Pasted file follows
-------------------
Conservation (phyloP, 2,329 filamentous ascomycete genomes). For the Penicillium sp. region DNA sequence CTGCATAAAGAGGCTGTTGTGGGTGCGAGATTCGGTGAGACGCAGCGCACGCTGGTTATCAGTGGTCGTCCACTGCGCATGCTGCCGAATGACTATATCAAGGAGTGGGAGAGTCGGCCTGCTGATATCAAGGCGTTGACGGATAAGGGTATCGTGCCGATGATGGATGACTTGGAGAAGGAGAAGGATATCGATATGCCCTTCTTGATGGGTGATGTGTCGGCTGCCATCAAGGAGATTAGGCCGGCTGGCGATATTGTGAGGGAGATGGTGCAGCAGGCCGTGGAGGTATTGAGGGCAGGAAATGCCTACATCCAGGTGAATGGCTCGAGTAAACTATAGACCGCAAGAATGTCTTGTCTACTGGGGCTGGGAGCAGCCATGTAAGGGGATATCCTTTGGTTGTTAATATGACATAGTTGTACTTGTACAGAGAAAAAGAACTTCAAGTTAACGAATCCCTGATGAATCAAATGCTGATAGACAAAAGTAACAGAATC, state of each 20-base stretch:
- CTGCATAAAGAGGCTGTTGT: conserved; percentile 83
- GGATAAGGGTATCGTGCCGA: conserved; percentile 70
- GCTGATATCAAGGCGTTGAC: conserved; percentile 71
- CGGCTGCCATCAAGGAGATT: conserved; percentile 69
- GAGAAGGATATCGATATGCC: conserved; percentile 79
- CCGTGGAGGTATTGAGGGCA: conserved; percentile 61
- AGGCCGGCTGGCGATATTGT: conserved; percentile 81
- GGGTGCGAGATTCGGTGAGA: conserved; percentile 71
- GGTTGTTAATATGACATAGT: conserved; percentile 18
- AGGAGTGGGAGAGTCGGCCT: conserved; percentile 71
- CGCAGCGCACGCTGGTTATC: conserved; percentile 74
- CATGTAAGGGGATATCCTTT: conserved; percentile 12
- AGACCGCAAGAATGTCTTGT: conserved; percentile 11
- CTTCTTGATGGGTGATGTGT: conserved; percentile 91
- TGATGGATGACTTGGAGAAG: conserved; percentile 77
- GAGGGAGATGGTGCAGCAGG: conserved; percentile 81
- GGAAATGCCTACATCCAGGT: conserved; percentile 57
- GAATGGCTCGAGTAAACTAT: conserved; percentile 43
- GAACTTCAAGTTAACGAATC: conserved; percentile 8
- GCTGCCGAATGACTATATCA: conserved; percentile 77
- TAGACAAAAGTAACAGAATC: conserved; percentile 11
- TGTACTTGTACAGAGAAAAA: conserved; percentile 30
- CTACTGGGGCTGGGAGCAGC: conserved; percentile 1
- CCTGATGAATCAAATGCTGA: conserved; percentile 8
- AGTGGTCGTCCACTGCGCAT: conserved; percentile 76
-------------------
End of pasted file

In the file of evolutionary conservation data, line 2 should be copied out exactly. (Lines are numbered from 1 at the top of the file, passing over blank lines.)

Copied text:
- CTGCATAAAGAGGCTGTTGT: conserved; percentile 83